US 7891953 B2
An apparatus and method for mounting underwater turbines that includes a mechanism for correcting tilt error, including both the amount and direction of error, associated with the installation of underwater turbines onto anchoring or mounting structures so that the yaw axis of the mounted turbines will be as close as possible to a desired angle, preferably vertical.
1. An error correction mechanism for adjustably mounting a turbine to an underwater mounting structure comprising:
a multipart mounting assembly for supporting a turbine pylon thereon that permits individual parts of the multipart mounting assembly to be relatively moveable to one another to thereby create angular corrections to compensate for errors away from a desired angle relative to the mounting structure,
the multi-part mounting assembly including upper and lower mounting plates, the upper mounting plate comprising a plate having an outer rim, a central portion, a planar bottom surface, a planar supporting surface defined between the outer rim and the central portion and positioned at an angle from one side of the upper mounting plate to an opposite side thereof, and a mounting mechanism for receiving the turbine pylon on the plantar supporting surface,
the lower mounting plate comprising a plate member including a depending collar, the depending collar having an upper edge mated with a lower surface of the lower mounting plate and being formed with an angle from one side to an opposite side, the lower mounting plate being mounted to a support pile anchored to a bottom of an underwater location, the upper mounting plate being movable relative to the lower mounting plate to thereby render the planar supporting surface in a position to produce a mounting surface for the turbine that will establish a vertical yaw axis for the mounted turbine.
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The present application is related to co-pending U.S. Patent Applications: (1) U.S. application Ser. No. 11/727,112, filed on Mar. 23, 2007, entitled “Cable Jacket Sealing, Pressuring, and Monitoring” (2) U.S. application Ser. No. 11/429,268, filed on May 8, 2006, entitled “Single Sided Power Generating Support Frame”, now U.S. Pat. No. 7,597,532, (3) U.S. application Ser. No. 11/634,847, filed on Dec. 7, 2006, entitled “Non-Fouling Kinetic Hydro Power System Axial Flow Blade Tip Treatment” and (4) U.S. patent application Ser. No. 11/400,281, filed on Apr. 10, 2006, entitled “Kinetic Hydropower From Slow Moving Waters” now U.S. Pat. No. 7,456,514.
A portion of the disclosure of this patent document contains material which is subject to copyright or mask work protection. The copyright or mask work owner has no objection to the facsimile reproduction by anyone of the patent document or the patent disclosure, as it appears in the Patent and Trademark Office patent file or records, but otherwise reserves all copyright or mask work rights whatsoever.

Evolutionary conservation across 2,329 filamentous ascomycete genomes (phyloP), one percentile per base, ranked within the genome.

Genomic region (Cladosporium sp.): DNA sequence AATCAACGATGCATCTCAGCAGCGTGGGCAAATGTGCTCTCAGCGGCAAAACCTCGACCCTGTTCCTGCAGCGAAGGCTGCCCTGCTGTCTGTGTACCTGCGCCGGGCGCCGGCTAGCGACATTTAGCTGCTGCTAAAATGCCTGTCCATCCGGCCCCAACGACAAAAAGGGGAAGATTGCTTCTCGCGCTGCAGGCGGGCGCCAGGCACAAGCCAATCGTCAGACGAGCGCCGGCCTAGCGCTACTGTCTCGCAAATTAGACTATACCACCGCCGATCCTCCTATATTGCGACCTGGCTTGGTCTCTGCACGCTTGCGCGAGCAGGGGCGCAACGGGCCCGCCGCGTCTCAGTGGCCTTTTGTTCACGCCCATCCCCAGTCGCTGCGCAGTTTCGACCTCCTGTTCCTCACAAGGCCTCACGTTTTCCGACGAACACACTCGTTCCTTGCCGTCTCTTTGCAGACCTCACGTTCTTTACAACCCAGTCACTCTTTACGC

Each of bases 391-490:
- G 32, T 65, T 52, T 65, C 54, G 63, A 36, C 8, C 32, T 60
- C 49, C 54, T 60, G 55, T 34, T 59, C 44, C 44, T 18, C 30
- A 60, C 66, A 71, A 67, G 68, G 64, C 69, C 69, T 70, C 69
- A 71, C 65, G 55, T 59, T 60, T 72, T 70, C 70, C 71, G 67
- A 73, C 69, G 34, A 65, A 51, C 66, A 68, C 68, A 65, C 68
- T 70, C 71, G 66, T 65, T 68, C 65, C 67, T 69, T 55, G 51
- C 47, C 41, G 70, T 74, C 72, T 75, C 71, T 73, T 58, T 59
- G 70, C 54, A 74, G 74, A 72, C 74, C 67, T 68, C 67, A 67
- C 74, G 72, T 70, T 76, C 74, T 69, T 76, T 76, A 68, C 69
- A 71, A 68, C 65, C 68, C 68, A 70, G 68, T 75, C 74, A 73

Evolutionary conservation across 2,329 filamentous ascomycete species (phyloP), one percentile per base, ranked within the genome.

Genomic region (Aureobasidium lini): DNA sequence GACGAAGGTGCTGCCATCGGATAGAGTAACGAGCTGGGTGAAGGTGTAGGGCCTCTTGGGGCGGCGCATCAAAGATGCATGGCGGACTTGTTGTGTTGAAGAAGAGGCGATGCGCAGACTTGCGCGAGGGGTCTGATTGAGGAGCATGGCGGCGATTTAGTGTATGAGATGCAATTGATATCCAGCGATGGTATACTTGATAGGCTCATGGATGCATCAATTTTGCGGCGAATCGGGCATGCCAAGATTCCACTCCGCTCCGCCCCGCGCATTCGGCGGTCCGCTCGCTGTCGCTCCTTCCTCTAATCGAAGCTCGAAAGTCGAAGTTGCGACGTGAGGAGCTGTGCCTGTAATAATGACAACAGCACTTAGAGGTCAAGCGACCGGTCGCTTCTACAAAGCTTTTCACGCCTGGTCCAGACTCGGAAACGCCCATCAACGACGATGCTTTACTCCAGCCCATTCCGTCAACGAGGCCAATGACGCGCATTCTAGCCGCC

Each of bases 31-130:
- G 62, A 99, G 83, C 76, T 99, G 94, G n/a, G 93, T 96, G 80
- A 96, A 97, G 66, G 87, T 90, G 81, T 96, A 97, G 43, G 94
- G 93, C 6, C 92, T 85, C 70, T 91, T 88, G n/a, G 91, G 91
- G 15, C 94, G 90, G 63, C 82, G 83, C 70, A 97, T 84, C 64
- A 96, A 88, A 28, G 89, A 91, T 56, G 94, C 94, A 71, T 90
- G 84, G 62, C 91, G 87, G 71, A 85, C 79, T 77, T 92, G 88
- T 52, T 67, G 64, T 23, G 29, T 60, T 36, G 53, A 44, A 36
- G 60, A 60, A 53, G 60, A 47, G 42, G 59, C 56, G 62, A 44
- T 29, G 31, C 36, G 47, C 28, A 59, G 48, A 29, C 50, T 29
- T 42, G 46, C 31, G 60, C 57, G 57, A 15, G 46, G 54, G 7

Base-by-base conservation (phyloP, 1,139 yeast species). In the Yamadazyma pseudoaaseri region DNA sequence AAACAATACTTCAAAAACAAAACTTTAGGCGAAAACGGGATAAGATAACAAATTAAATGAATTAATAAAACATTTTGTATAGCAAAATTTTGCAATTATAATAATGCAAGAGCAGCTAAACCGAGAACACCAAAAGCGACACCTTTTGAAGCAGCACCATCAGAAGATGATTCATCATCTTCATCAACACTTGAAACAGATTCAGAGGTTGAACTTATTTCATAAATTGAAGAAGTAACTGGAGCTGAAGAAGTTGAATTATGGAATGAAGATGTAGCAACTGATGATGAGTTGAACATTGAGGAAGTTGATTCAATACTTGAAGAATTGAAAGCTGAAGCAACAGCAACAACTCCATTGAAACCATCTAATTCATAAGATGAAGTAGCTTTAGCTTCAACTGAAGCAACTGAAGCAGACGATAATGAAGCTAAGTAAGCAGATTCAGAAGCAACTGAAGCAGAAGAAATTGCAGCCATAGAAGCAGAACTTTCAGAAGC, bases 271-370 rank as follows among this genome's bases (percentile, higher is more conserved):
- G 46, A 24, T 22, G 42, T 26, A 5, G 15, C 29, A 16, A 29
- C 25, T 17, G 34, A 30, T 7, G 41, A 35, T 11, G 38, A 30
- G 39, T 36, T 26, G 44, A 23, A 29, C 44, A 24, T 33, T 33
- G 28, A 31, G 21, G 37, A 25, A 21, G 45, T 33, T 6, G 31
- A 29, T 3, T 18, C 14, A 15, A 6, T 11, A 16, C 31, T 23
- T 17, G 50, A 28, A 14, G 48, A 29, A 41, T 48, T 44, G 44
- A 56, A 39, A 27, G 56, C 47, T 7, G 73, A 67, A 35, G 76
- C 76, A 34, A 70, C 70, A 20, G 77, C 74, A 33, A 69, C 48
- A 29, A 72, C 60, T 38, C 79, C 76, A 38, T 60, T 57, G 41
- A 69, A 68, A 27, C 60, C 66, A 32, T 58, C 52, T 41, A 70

This disclosure relates to underwater mounted Kinetic Hydro Power (KHP) system turbines, and in particular to both a method and apparatus for providing adjustability when mounting under water turbines to correct for tilt errors occasioned by the installation of supporting structures or anchors. The embodiments described herein allow turbines to be installed underwater so that the nacelle of the turbine, the rotor and all of the operating structures, are positioned in a level condition regardless of the anchoring system so that the turbine can operate and rotate in an unimpeded way about a vertical, plumb yaw axis in a moving water flow. When this mounting is achieved, the turbine's yaw axis will be as close to a perfectly vertical condition as possible. Following mounting, the pylon's mounting flange, which is perpendicular to the pylon, will be secured to a level surface. and the pylon assembly will be plumb.
This mounting requirement is desired since if the turbine is tilted when mounted, the overhung weight of the turbine, which results from the fact that the rotor is a considerable distance from the yaw axis, would tend to favor settling the turbine's orientation in the direction of any tilt. This would adversely affect the yawing performance of the turbine, and the type and amount of such adverse positioning would depend on the amount of tilt and the direction (azimuthal angle) of the tilt relative to the direction(s) of the water current. Where the KHP system turbines are operating in tidal currents, a gradually increasing tidal current moving in a new direction (approximately reversed from the previous direction) may not be strong enough to be able to provide enough yawing torque to turn the turbine “uphill” or with enough force to overcome the forces resulting from the overhung turbine until it has increased in speed to a point beyond that desirable, effectively increasing the “cut-in” speed at which the turbine begins to generate useful power.